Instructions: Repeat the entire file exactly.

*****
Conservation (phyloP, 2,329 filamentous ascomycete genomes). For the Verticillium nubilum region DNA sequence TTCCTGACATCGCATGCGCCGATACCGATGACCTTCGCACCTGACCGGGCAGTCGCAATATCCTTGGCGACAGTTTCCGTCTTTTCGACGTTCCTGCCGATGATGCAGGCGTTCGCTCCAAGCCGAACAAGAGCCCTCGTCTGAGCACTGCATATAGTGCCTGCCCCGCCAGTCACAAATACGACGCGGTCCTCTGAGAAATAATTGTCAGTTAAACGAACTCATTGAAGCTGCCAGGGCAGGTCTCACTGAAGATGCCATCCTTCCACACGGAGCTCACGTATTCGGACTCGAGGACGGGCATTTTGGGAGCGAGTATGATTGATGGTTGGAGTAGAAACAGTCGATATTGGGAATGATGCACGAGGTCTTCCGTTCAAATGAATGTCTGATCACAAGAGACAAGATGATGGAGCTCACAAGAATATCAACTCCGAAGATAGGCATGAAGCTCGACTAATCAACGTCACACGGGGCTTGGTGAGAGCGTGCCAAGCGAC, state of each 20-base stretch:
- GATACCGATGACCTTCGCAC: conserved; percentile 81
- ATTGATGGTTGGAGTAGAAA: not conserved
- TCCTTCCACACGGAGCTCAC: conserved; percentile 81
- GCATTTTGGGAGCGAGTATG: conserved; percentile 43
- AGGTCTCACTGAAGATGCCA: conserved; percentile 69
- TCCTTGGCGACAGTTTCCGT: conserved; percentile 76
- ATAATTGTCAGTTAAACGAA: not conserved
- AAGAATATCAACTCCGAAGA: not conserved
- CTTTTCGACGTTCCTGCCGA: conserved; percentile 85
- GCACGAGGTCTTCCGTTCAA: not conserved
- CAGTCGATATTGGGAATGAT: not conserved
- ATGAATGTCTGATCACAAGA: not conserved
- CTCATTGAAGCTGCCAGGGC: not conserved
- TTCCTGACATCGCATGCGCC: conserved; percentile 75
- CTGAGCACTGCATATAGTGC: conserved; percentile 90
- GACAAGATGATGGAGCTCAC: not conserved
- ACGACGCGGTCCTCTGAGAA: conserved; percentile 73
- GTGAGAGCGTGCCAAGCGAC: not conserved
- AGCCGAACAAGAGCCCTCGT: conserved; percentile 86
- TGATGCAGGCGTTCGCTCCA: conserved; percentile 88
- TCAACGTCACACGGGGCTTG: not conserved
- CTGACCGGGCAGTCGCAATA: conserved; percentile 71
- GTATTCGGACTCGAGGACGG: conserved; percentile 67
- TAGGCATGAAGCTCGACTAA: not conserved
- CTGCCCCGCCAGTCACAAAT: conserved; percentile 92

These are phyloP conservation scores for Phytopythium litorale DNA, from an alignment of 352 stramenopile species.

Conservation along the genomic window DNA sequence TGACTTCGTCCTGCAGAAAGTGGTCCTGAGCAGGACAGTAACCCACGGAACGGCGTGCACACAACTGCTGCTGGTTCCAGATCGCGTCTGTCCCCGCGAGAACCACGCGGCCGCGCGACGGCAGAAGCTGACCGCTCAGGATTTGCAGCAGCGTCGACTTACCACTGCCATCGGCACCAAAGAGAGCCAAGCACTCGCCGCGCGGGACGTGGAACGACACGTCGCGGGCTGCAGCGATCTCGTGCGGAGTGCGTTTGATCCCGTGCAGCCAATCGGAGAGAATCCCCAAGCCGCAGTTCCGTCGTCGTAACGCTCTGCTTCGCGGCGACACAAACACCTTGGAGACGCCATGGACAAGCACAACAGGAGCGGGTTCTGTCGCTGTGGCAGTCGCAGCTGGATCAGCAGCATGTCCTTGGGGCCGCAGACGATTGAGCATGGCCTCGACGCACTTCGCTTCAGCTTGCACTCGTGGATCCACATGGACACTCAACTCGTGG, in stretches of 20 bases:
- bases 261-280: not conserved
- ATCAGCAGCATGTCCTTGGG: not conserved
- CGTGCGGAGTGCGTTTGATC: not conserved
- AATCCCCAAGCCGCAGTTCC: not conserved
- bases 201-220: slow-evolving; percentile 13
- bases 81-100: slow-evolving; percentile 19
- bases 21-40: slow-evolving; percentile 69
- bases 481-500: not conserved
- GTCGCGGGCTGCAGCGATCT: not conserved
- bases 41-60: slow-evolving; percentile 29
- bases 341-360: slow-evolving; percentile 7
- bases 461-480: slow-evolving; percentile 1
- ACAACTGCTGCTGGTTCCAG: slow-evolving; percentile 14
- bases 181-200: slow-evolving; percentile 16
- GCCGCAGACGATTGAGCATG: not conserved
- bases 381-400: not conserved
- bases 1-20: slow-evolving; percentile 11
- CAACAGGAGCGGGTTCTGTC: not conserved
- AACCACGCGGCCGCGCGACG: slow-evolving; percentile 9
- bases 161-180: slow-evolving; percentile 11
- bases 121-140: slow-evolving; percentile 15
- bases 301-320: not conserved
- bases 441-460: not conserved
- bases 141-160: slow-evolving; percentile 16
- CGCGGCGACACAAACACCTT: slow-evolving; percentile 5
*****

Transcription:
Conservation (phyloP, 2,329 filamentous ascomycete genomes). For the Verticillium nubilum region DNA sequence TTCCTGACATCGCATGCGCCGATACCGATGACCTTCGCACCTGACCGGGCAGTCGCAATATCCTTGGCGACAGTTTCCGTCTTTTCGACGTTCCTGCCGATGATGCAGGCGTTCGCTCCAAGCCGAACAAGAGCCCTCGTCTGAGCACTGCATATAGTGCCTGCCCCGCCAGTCACAAATACGACGCGGTCCTCTGAGAAATAATTGTCAGTTAAACGAACTCATTGAAGCTGCCAGGGCAGGTCTCACTGAAGATGCCATCCTTCCACACGGAGCTCACGTATTCGGACTCGAGGACGGGCATTTTGGGAGCGAGTATGATTGATGGTTGGAGTAGAAACAGTCGATATTGGGAATGATGCACGAGGTCTTCCGTTCAAATGAATGTCTGATCACAAGAGACAAGATGATGGAGCTCACAAGAATATCAACTCCGAAGATAGGCATGAAGCTCGACTAATCAACGTCACACGGGGCTTGGTGAGAGCGTGCCAAGCGAC, state of each 20-base stretch:
- GATACCGATGACCTTCGCAC: conserved; percentile 81
- ATTGATGGTTGGAGTAGAAA: not conserved
- TCCTTCCACACGGAGCTCAC: conserved; percentile 81
- GCATTTTGGGAGCGAGTATG: conserved; percentile 43
- AGGTCTCACTGAAGATGCCA: conserved; percentile 69
- TCCTTGGCGACAGTTTCCGT: conserved; percentile 76
- ATAATTGTCAGTTAAACGAA: not conserved
- AAGAATATCAACTCCGAAGA: not conserved
- CTTTTCGACGTTCCTGCCGA: conserved; percentile 85
- GCACGAGGTCTTCCGTTCAA: not conserved
- CAGTCGATATTGGGAATGAT: not conserved
- ATGAATGTCTGATCACAAGA: not conserved
- CTCATTGAAGCTGCCAGGGC: not conserved
- TTCCTGACATCGCATGCGCC: conserved; percentile 75
- CTGAGCACTGCATATAGTGC: conserved; percentile 90
- GACAAGATGATGGAGCTCAC: not conserved
- ACGACGCGGTCCTCTGAGAA: conserved; percentile 73
- GTGAGAGCGTGCCAAGCGAC: not conserved
- AGCCGAACAAGAGCCCTCGT: conserved; percentile 86
- TGATGCAGGCGTTCGCTCCA: conserved; percentile 88
- TCAACGTCACACGGGGCTTG: not conserved
- CTGACCGGGCAGTCGCAATA: conserved; percentile 71
- GTATTCGGACTCGAGGACGG: conserved; percentile 67
- TAGGCATGAAGCTCGACTAA: not conserved
- CTGCCCCGCCAGTCACAAAT: conserved; percentile 92

These are phyloP conservation scores for Phytopythium litorale DNA, from an alignment of 352 stramenopile species.

Conservation along the genomic window DNA sequence TGACTTCGTCCTGCAGAAAGTGGTCCTGAGCAGGACAGTAACCCACGGAACGGCGTGCACACAACTGCTGCTGGTTCCAGATCGCGTCTGTCCCCGCGAGAACCACGCGGCCGCGCGACGGCAGAAGCTGACCGCTCAGGATTTGCAGCAGCGTCGACTTACCACTGCCATCGGCACCAAAGAGAGCCAAGCACTCGCCGCGCGGGACGTGGAACGACACGTCGCGGGCTGCAGCGATCTCGTGCGGAGTGCGTTTGATCCCGTGCAGCCAATCGGAGAGAATCCCCAAGCCGCAGTTCCGTCGTCGTAACGCTCTGCTTCGCGGCGACACAAACACCTTGGAGACGCCATGGACAAGCACAACAGGAGCGGGTTCTGTCGCTGTGGCAGTCGCAGCTGGATCAGCAGCATGTCCTTGGGGCCGCAGACGATTGAGCATGGCCTCGACGCACTTCGCTTCAGCTTGCACTCGTGGATCCACATGGACACTCAACTCGTGG, in stretches of 20 bases:
- bases 261-280: not conserved
- ATCAGCAGCATGTCCTTGGG: not conserved
- CGTGCGGAGTGCGTTTGATC: not conserved
- AATCCCCAAGCCGCAGTTCC: not conserved
- bases 201-220: slow-evolving; percentile 13
- bases 81-100: slow-evolving; percentile 19
- bases 21-40: slow-evolving; percentile 69
- bases 481-500: not conserved
- GTCGCGGGCTGCAGCGATCT: not conserved
- bases 41-60: slow-evolving; percentile 29
- bases 341-360: slow-evolving; percentile 7
- bases 461-480: slow-evolving; percentile 1
- ACAACTGCTGCTGGTTCCAG: slow-evolving; percentile 14
- bases 181-200: slow-evolving; percentile 16
- GCCGCAGACGATTGAGCATG: not conserved
- bases 381-400: not conserved
- bases 1-20: slow-evolving; percentile 11
- CAACAGGAGCGGGTTCTGTC: not conserved
- AACCACGCGGCCGCGCGACG: slow-evolving; percentile 9
- bases 161-180: slow-evolving; percentile 11
- bases 121-140: slow-evolving; percentile 15
- bases 301-320: not conserved
- bases 441-460: not conserved
- bases 141-160: slow-evolving; percentile 16
- CGCGGCGACACAAACACCTT: slow-evolving; percentile 5